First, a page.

It was inevitable, right? Wine in space. If there is going to be an effort to colonize the galaxy beyond the stratosphere then arrangements must be made to provide wine for those doing the colonization.
This past month word came that a case, 12 bottles of Bordeaux, stored in steel cylinders had returned from an epic space mission. The bottles came floating to Earth inside a SpaceX Dragon cargo capsule that landed in the waters off the Gulf of Mexico just west of Tampa, Florida, on a late January evening. And nary a drop was spilled.
The bottles had spent 438 days and 19 hours at zero gravity, aboard the International Space Station as it circled the Earth at a distance of 250 miles above the vineyards where the grapes were grown. In those 14 plus months, the bottles traveled more than 180,000,000 miles at speeds averaging 17,000 miles an hour.
Give or take.
Also on the return flight, that dropped so neatly into the sea, were 320 grape vines, half Cabernet Sauvignon and half Merlot, both Bordeaux varietals, which had spent a little less time – 312 days to be precise – in the heavens. And who says the space program doesn’t have practical value?
All kidding aside, this was a wondrous achievement for WISE, or the Wine In Space Experiment program that was undertaken by the Europe-based Space Cargo Unlimited in association with the University of Bordeaux and assorted French wine interests to study the effects of space travel and weightlessness on wine. Upon arrival, the wines and the vines were sent to ISVV (Institut Superieur de la Science et du Vin in Bordeaux, France) for analysis and at the end of this month there will be a “private organoleptic wine tasting held under the auspices of oenologist and agronomist Franck Dubourdieu” to gauge what affect the journey had on the wines.
Yes, “organoleptic” was a word new to me as well. It is defined as “the assessment of flavour, odour, appearance and mouth feel of a food product.” Big word. Simple meaning.
Monsieur Dubourdieu will be the first to taste these, the most travelled wines in history. But, oddly, the names of the wines and who made them have yet to be revealed publicly. Will they be wines from the esteemed First Growth Château, like Latour or Haut Brion, or will they be vin ordinaire as the French refer to their everyday-drinking table wines? My guess is somewhere in the middle, leaning towards the top end. It is assumed that once the tasting takes place, the house, or houses, that produced them will get their moment in the sun, as it were.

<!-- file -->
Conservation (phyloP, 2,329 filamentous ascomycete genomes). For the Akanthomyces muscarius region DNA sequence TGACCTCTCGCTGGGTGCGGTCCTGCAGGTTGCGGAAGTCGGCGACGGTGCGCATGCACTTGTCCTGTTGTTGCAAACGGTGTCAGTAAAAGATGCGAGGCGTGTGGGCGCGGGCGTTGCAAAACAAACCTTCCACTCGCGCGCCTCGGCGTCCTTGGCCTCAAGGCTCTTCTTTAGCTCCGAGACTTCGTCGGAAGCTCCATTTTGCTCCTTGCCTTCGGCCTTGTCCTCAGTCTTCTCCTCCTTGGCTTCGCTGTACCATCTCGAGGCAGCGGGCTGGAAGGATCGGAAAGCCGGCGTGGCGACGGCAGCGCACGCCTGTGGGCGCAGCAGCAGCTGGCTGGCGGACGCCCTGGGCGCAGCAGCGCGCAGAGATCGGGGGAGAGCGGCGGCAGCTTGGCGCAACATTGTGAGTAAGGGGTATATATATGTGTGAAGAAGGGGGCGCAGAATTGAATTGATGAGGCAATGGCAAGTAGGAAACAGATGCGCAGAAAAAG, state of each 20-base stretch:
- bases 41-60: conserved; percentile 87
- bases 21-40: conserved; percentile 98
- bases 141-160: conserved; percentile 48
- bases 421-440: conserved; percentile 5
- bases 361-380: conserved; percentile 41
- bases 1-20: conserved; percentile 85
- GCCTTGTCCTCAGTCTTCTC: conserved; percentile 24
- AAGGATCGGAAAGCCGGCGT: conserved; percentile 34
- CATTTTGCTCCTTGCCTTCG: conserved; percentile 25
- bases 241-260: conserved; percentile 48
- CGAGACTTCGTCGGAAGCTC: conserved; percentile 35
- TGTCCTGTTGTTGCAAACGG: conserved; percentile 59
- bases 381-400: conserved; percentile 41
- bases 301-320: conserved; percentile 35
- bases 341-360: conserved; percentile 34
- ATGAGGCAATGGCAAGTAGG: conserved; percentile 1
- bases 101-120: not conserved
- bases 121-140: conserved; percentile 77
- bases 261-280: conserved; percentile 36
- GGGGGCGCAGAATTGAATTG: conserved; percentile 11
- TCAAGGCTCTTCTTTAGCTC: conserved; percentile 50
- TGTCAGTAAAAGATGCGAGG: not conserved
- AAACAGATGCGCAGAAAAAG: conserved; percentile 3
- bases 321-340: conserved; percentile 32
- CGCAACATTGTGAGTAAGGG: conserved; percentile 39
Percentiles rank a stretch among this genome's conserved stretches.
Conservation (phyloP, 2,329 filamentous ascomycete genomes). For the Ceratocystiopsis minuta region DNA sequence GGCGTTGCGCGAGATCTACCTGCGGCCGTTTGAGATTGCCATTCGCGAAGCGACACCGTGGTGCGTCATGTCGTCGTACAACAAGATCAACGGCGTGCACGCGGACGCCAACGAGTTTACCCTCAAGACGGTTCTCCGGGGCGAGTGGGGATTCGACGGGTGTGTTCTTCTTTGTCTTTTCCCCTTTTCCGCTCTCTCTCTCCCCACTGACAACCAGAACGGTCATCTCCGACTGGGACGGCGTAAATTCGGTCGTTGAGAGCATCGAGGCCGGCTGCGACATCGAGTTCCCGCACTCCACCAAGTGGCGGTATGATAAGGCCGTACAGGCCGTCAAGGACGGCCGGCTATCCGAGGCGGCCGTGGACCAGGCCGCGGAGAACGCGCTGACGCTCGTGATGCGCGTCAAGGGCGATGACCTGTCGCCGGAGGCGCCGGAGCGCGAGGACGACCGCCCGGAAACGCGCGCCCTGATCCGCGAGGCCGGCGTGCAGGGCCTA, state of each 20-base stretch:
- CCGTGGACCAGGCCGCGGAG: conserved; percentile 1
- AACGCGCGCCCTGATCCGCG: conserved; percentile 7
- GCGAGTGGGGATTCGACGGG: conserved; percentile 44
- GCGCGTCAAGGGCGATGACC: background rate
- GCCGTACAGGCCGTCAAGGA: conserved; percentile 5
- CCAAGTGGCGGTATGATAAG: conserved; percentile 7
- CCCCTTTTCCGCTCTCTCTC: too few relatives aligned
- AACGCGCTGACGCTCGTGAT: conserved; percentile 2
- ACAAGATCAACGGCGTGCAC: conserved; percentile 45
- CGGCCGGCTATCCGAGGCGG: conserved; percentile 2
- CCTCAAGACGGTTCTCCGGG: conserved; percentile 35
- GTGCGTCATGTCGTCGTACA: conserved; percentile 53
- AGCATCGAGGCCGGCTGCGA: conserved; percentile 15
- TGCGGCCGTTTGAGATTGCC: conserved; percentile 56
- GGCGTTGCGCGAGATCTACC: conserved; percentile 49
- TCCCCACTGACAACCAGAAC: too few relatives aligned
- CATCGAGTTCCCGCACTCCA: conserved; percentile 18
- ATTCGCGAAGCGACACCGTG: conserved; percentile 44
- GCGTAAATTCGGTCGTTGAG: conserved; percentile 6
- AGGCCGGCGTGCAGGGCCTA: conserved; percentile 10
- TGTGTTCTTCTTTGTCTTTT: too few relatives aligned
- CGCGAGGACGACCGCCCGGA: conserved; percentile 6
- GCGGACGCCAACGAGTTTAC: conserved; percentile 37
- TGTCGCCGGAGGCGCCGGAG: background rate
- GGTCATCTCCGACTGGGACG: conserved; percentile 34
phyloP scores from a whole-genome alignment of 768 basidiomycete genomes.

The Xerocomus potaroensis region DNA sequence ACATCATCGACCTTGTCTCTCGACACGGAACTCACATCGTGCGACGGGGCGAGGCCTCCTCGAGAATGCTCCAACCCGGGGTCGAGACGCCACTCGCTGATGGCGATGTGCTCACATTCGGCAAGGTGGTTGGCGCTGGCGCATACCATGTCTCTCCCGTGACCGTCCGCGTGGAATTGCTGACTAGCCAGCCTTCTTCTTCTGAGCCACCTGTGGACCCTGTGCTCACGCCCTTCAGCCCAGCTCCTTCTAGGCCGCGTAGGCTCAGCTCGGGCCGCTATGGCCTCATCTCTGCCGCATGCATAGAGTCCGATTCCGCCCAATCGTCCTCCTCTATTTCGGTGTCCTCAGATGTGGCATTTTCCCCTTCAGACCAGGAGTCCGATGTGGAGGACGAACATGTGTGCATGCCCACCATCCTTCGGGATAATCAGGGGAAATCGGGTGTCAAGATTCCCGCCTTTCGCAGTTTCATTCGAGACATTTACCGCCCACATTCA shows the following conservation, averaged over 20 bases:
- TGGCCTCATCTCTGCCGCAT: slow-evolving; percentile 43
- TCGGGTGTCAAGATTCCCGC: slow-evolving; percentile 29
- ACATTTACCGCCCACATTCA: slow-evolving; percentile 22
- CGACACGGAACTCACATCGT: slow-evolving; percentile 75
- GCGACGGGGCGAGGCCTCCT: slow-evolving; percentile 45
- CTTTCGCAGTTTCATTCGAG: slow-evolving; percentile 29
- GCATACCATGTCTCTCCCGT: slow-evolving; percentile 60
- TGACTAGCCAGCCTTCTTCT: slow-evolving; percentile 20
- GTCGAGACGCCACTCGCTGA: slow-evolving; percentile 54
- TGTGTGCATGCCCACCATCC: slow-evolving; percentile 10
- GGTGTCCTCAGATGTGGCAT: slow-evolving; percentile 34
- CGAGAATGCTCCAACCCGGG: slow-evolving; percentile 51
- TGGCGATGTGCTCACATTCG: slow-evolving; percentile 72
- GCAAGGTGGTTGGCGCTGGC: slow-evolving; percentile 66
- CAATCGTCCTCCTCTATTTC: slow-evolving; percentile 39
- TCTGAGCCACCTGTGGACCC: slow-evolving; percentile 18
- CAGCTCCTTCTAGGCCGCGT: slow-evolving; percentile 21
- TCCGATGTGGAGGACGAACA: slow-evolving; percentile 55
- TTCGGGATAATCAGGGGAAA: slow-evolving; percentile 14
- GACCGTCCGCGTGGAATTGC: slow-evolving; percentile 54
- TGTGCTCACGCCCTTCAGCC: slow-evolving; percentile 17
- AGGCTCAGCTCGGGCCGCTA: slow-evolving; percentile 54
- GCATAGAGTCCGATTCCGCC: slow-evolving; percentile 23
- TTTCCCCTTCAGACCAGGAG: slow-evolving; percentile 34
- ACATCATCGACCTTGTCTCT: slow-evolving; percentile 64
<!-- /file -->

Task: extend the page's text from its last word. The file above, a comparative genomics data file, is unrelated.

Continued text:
Make no mistake; the WISE undertaking is as important as it is progressive. Not just in terms of wine but in a broader agricultural context as well. With commercial space flight finding its way forward, it is obvious that the production of viable agricultural products in space will one day be, well, a thing. So why not begin with wine?
Still, the image of wine in space, to me, holds a bit more romance than simply a cylinder along for the ride for test purposes. Rather, I imagine one day sitting on the deck of an opulent space ship staring out at the rings of Saturn on my left and the known galaxy on my right, as a robotic sommelier, towel folded neatly over one arm, pours a glass of 2050 Bordeaux. How it flows from the bottle into the glass in a weightless environment is a question for the scientists.
Stranger than fiction.
AND BACK HERE ON EARTH…
The Little Nell announced this week that the much-anticipated Little Nell Wine Academy gathering has been canceled for the second straight year due to concerns regarding COVID-19. This comes on the heels of the successful virtual online tasting that saw the sommeliers — who were scheduled to be expert instructors at this year’s Academy — take participants through both old and new world wines as a precursor of the April event.
“We initially designed our virtual tasting in January to be a preview of our Little Nell Wine Academy in the spring, following the same theme,” said a spokesperson for the Nell. “But we came to the decision to cancel the 2021 Wine Academy due to restrictions around travel, events and gatherings this year.”
But never fear. Plans are afoot for continuing the Academy both in person and in potential online events.
“Since the virtual tasting was a success measured by the number of participants that registered, the positive comments from those who (attended), in person and remotely, and the enjoyment by our sommeliers leading it, we are discussing offering more.”
Check here for news about future events.
This Article firstly Publish on www.aspentimes.com